Act III, Scene 7 Questions and Answers
1. Where are the French during this scene?
2. What is the subject of discussion among the French?
3. Who says his horse is “pure air and fire”?
4. Do the others agree with him?
5. To what human being does the Constable compare the Dauphin’s horse?
6. Why does the punning, joking, and verbal jousting seem odd or inappropriate here?
7. About whose virtue does the Constable say, “never anybody saw it but his lackey”?
8. What metaphor does Rambures use in acknowledging the valor of the English?
9. According to Rambures, what meals are the English served by their wives?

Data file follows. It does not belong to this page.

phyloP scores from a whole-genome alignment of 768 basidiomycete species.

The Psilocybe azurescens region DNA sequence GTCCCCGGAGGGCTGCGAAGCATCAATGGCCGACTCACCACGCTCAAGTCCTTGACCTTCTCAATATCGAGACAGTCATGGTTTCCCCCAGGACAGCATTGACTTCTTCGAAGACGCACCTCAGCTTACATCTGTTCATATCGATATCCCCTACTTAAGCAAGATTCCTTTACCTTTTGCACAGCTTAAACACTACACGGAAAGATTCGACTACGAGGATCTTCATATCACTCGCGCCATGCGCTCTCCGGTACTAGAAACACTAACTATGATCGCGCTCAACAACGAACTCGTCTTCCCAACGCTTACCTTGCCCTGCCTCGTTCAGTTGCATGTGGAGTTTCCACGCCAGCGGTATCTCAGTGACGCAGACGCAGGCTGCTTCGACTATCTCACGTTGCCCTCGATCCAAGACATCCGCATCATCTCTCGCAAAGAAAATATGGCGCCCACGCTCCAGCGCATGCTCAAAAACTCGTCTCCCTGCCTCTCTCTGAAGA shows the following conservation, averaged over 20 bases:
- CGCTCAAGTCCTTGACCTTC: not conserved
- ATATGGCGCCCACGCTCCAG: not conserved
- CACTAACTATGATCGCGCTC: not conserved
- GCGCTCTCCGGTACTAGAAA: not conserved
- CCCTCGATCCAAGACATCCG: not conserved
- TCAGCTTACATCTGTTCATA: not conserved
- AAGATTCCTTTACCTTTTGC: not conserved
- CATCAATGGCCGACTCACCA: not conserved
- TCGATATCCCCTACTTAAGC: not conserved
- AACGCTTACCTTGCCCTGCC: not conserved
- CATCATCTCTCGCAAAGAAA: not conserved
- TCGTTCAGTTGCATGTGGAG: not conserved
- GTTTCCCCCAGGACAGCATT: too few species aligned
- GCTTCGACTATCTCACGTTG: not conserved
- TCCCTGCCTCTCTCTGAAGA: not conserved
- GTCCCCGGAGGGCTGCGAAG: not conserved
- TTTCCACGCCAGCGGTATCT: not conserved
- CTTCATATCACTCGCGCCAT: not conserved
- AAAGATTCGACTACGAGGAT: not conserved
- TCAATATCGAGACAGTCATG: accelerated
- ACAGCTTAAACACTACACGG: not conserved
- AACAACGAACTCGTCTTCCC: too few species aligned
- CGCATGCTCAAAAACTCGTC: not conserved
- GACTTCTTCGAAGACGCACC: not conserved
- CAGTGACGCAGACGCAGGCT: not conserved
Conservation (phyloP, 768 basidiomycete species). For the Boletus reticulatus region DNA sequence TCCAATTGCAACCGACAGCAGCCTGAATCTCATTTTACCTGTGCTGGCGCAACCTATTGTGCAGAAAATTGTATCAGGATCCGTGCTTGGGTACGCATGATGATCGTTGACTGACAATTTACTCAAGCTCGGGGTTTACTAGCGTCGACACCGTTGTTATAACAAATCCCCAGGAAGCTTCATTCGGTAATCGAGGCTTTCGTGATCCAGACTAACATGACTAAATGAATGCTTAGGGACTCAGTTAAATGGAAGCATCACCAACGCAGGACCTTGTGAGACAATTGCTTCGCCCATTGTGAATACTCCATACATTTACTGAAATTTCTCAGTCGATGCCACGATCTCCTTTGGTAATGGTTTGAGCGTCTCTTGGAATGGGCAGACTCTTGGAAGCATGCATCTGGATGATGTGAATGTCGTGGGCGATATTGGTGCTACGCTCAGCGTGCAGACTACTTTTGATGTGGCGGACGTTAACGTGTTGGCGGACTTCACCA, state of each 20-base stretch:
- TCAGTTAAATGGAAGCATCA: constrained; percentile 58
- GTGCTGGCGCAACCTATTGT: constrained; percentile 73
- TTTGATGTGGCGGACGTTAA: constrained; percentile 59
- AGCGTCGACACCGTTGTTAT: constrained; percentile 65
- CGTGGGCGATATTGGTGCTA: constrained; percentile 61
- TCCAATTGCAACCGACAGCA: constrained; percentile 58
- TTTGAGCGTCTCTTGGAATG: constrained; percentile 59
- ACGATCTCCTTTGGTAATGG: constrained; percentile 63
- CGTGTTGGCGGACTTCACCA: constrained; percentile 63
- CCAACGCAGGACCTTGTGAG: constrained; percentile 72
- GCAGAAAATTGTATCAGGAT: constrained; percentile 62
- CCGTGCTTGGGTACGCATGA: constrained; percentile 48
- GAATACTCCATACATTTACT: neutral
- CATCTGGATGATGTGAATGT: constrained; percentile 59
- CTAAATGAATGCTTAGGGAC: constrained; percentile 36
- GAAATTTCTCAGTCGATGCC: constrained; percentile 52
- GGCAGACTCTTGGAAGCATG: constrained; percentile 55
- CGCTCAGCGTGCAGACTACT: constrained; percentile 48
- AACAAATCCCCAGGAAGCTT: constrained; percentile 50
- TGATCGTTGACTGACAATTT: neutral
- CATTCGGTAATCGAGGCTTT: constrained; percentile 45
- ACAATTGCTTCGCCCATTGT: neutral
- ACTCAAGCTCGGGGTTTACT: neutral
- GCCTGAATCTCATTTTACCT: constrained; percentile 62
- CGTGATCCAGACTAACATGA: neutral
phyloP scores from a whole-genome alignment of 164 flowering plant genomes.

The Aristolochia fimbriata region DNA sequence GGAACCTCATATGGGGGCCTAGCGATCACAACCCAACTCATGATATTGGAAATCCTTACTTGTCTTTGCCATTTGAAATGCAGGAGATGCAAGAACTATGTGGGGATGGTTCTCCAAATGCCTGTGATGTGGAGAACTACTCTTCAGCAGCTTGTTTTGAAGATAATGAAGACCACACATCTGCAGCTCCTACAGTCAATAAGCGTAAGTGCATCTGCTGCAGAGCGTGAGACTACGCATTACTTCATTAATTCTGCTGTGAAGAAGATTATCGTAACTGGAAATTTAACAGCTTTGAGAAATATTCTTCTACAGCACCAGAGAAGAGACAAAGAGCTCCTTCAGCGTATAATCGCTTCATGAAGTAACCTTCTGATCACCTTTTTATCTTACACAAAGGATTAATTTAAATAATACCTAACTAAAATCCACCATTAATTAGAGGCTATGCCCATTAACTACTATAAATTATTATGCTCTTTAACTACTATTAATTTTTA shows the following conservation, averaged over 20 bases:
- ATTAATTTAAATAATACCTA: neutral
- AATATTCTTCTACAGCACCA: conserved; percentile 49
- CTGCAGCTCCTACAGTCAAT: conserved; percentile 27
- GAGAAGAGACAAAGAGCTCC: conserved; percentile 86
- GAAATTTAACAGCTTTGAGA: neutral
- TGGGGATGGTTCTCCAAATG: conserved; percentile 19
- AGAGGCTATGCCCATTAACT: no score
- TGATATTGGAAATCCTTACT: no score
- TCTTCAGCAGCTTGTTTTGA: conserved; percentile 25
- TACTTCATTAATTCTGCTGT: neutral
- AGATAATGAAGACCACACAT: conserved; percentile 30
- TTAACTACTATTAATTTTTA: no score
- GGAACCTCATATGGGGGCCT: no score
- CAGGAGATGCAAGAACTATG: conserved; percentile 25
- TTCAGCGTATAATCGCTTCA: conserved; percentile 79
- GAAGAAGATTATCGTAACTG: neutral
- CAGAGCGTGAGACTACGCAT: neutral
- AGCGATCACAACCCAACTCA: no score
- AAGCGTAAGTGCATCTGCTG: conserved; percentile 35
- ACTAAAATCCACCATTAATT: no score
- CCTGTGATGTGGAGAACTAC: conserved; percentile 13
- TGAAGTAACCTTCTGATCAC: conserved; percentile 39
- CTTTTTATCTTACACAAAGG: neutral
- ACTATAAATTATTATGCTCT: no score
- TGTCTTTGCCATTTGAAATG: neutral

10. What does he mean by this metaphor?
1. They are camped in the region of Agincourt, a short distance from the English.
2. They debate the relative merits of their horses.
3. The Dauphin makes this extravagant claim.
4. They pretend to agree, but really make fun of him.
5. He likens it to his mistress.
6. They are about to enter battle, yet they waste their time in silly wordplay.
7. This is one of his disparaging references to the Dauphin, whom the Constable despises.
8. He refers to dogs “of umatchable courage.”
9. They “give them great meals of beef and iron and steel.”
10. He means that they are supported by their wives, which makes them strong and hardy.